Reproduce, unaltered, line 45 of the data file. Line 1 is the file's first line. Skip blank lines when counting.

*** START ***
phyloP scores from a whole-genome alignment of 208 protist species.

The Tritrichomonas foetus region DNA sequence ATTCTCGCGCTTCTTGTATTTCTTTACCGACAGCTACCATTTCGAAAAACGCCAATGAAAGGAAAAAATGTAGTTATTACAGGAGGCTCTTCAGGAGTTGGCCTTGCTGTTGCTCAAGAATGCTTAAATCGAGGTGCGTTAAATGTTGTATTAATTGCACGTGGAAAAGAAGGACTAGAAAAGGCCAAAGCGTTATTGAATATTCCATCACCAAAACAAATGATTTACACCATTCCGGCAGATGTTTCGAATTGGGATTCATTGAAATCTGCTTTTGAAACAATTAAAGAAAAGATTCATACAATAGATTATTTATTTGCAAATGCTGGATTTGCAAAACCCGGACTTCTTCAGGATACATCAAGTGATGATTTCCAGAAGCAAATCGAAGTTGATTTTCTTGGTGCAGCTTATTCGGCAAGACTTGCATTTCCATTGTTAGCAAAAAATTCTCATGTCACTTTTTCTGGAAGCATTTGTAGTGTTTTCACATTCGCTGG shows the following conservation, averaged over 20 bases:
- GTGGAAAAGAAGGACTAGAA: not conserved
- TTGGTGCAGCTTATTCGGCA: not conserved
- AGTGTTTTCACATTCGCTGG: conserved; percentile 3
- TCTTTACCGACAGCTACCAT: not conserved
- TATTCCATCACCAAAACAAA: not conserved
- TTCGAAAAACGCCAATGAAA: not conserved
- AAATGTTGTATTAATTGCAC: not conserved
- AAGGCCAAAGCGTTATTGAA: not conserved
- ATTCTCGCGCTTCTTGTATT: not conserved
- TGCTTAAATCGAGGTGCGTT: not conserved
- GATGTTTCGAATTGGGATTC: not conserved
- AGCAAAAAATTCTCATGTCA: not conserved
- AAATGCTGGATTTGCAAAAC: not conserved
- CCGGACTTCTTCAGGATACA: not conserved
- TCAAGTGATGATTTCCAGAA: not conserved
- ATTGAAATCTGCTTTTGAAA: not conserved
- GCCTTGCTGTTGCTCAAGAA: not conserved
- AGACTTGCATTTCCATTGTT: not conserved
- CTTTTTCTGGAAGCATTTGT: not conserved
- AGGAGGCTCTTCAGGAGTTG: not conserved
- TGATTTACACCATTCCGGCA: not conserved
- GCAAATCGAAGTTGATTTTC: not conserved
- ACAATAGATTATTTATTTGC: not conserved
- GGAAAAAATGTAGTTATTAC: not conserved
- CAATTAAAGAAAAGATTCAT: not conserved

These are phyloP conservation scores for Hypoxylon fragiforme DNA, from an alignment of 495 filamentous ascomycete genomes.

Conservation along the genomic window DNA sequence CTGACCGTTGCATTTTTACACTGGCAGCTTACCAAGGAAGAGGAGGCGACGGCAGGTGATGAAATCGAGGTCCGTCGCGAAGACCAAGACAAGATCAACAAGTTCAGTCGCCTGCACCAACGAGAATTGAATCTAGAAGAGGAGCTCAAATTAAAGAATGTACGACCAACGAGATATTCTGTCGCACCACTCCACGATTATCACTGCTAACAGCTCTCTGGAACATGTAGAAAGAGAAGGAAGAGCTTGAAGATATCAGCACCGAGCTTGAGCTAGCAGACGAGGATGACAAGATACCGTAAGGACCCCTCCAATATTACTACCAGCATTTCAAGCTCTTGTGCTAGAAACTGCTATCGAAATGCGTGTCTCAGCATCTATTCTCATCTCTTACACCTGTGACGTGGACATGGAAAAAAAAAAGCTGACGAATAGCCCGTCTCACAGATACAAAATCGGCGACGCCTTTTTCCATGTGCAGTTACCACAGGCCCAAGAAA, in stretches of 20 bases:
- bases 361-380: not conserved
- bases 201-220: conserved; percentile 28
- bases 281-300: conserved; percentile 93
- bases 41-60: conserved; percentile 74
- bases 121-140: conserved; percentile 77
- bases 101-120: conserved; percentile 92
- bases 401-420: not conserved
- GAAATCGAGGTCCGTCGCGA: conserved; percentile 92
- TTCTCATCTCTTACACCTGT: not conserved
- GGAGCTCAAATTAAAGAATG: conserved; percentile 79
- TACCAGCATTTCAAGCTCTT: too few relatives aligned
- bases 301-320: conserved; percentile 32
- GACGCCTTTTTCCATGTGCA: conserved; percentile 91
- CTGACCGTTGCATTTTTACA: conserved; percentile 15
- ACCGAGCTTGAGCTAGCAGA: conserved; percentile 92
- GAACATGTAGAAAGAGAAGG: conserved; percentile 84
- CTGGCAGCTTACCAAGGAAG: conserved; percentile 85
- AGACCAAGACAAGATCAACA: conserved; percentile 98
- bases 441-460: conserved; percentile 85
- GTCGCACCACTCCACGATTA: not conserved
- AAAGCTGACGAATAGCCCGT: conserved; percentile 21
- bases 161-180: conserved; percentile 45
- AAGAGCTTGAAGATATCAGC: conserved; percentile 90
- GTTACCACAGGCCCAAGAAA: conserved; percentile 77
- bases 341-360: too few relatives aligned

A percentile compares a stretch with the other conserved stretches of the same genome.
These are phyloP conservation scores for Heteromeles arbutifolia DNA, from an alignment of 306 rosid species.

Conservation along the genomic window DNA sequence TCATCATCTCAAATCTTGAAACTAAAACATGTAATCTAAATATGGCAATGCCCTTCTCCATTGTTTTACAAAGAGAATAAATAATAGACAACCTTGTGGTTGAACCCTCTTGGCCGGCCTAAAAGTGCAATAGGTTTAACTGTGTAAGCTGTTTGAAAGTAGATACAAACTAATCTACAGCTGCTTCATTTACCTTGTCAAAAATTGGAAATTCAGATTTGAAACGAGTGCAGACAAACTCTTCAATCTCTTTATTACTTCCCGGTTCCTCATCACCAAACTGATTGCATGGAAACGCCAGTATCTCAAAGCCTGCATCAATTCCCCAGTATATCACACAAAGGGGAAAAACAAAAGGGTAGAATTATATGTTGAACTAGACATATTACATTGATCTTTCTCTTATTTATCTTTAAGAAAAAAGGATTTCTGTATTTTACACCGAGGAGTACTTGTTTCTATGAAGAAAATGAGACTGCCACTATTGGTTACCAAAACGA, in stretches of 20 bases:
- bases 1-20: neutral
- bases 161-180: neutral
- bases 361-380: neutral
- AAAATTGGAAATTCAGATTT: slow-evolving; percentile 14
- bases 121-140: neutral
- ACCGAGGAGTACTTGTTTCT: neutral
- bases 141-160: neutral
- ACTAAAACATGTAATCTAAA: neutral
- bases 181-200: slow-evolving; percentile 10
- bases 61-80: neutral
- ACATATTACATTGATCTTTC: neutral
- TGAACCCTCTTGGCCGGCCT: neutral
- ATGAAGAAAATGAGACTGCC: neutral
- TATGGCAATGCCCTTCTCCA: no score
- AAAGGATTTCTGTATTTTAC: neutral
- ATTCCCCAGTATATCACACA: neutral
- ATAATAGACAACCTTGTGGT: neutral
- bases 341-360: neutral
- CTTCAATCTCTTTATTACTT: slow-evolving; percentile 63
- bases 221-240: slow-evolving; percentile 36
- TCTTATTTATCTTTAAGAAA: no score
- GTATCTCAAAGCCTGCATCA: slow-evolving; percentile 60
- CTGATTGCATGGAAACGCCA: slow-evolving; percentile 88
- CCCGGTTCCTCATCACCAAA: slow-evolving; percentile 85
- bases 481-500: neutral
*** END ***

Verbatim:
- GAACATGTAGAAAGAGAAGG: conserved; percentile 84